Brightwells also managed an eyecatching £82,500 for a scruffy but rare 1938 Autovia saloon. “At our last Bicester sale in October 2017 we sold 87% of the pre-war cars, compared to about 70% of the postwar cars,” says Dennison.
Don’t worry about the post-war favourites just yet. While some previous stars in the top end of the market (£250,000-plus) have fallen back, consistent performers such as the Jaguar E-type, Mini Cooper, Austin-Healey and less exotic versions of the Porsche 911 and 356 show no signs of failing.
‘Barn find’ is a term that now gets used for anything with an expired MoT and a layer of garage dust, but in its true sense – a long-stored, highly original car that hasn’t been to market in a generation – it provides a powerful effect even when logic dictates a more down-to-earth price.
CCA sold a horrifically decomposed 1962 E-Type coupé for £39,000 in April, and at the same sale hammered down a long-stored and very rusty 1960 Mercedes 190SL for £73,700 – close to the value of a smart, road-ready example.
The point in all cases is that professional restorations are very expensive – £100,000-plus would not be abnormal for an E-Type or a 190SL – meaning buyers are either passionate about reviving sad specimens regardless of cost or else have confidence in a continuing boom.
The same applies with motorcycles: Bonhams sold a barn-fresh 1964 Velocette Viper at its Stafford sale in October for £4600, when a showwinning example might be only £2000 more.
Mark Bryan of H&H fully appreciates the illogical appeal that rusty, seized engines and flakey paint can have: “I consigned a Triumph T100 Tiger last year and valued it at maybe £1500-2000, but it shot up to £3500. Even one-owner Honda Cub mopeds with seized engines can fetch well over £1000. There’s a romance about bringing back something from the past that buyers really do value.”
The two-wheeled equivalents to ‘youngtimer’ classic cars are certainly worth considering too, as Bryan points out: “The Vintage Motorcycle Club’s cut-off is 25 years old, so that now includes the first Honda Fireblades. Lots of 1980s and 1990s bikes are becoming collectable.”
Examples include the largest and sportiest machines (Honda RC30, Suzuki RG500, Honda CBX1000, Kawasaki Z1000 and Z1300) which have already gained a cult following, making other more affordable sports bikes of the era look like a wise buy right now. Conversely, the run-ofthe- mill British bikes from the 1950s and ’60s aren’t doing so well.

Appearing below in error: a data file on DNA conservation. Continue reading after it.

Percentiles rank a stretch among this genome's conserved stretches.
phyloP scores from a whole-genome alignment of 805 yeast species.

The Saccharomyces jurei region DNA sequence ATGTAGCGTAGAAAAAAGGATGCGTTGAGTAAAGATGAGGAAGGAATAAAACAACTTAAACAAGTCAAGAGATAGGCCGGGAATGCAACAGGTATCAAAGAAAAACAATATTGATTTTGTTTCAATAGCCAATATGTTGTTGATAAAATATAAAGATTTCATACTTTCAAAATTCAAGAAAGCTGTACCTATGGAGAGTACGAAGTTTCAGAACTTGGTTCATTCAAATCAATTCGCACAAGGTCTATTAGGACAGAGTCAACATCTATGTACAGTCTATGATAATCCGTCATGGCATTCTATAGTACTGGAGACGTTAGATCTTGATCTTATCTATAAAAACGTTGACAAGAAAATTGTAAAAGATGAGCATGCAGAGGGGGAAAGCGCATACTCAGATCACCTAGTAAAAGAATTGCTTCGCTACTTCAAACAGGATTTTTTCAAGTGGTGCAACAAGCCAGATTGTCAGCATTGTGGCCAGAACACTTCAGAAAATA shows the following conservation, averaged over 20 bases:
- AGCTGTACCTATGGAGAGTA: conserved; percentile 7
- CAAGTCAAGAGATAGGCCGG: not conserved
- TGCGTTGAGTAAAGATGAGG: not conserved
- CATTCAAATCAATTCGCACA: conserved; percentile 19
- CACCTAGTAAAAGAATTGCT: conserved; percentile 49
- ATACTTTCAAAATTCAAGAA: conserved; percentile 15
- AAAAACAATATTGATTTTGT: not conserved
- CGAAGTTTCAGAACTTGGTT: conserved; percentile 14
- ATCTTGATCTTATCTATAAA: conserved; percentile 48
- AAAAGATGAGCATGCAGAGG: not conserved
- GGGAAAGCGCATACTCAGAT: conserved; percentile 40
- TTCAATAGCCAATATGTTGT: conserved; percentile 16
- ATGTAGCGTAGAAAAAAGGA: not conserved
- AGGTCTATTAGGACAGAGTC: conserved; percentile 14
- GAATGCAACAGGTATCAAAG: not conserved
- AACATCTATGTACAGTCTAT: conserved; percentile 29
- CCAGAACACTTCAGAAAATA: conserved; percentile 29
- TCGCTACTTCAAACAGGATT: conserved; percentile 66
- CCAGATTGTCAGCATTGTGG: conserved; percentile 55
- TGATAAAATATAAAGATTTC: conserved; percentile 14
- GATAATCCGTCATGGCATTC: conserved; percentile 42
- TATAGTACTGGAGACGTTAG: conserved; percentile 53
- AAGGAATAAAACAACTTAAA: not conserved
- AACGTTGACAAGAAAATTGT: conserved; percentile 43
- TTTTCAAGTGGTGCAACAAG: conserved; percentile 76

John Harding of Brightwells suggests why: “The oldest generation of enthusiasts are finding they can’t manage heavy old British bikes these days, so they get a little lightweight example like a BSA Bantam or a Japanese bike from the 1970s with an electric starter.”
Harding’s analysis is that the famous names – Vincent, Norton, Triumph and BSA – will buck this trend, as will military versions of just about anything.
“Bikes from the 1930s with girder forks are good news at the moment,” he says, “but earlier 1920s bikes with flat tanks and two-stroke engines are falling back because they’re barely usable in modern traffic.”
Connected with both motorcyles and cars is the field of automobilia. Toby Wilson of Bonhams says his lots touch virtually every other department in the company, from paintings to fashion, military medals to toys, sculpture to books.
“Automobilia is a microcosm of the classic car market – when the cars do well, so does automobilia, and vice versa,” he says.
While some connections are obvious (for example, Bentley spares and handbooks go up as vintage Bentleys go up), others are much less so. Wilson gives the example of decanters from the 1960s shaped like classic car radiators.
“They were about £35 through the 1980s and ’90s, then rose to £100 in the Noughties, then climbed to £1000 a few years ago and on to £2000, but they’ve now dropped back to between £600 and £800. It can be very hard to work out what forces prices.”
As to 2018, Wilson says that motoring posters are much soughtafter, especially those depicting races from pre-First World War days. Edwardian photo albums of cars also sell extremely well.
From charming enamel lapel badges for a few pounds (a favourite of Wilson’s) to a full set of Ferrari yearbooks at £37,500 at the Goodwood sale in September, automobilia sales offer bottomless fascination for collectors, often blissfully free from thoughts of investment.
Nigel Boothman writes for Practical Classics as well as other classic car titles.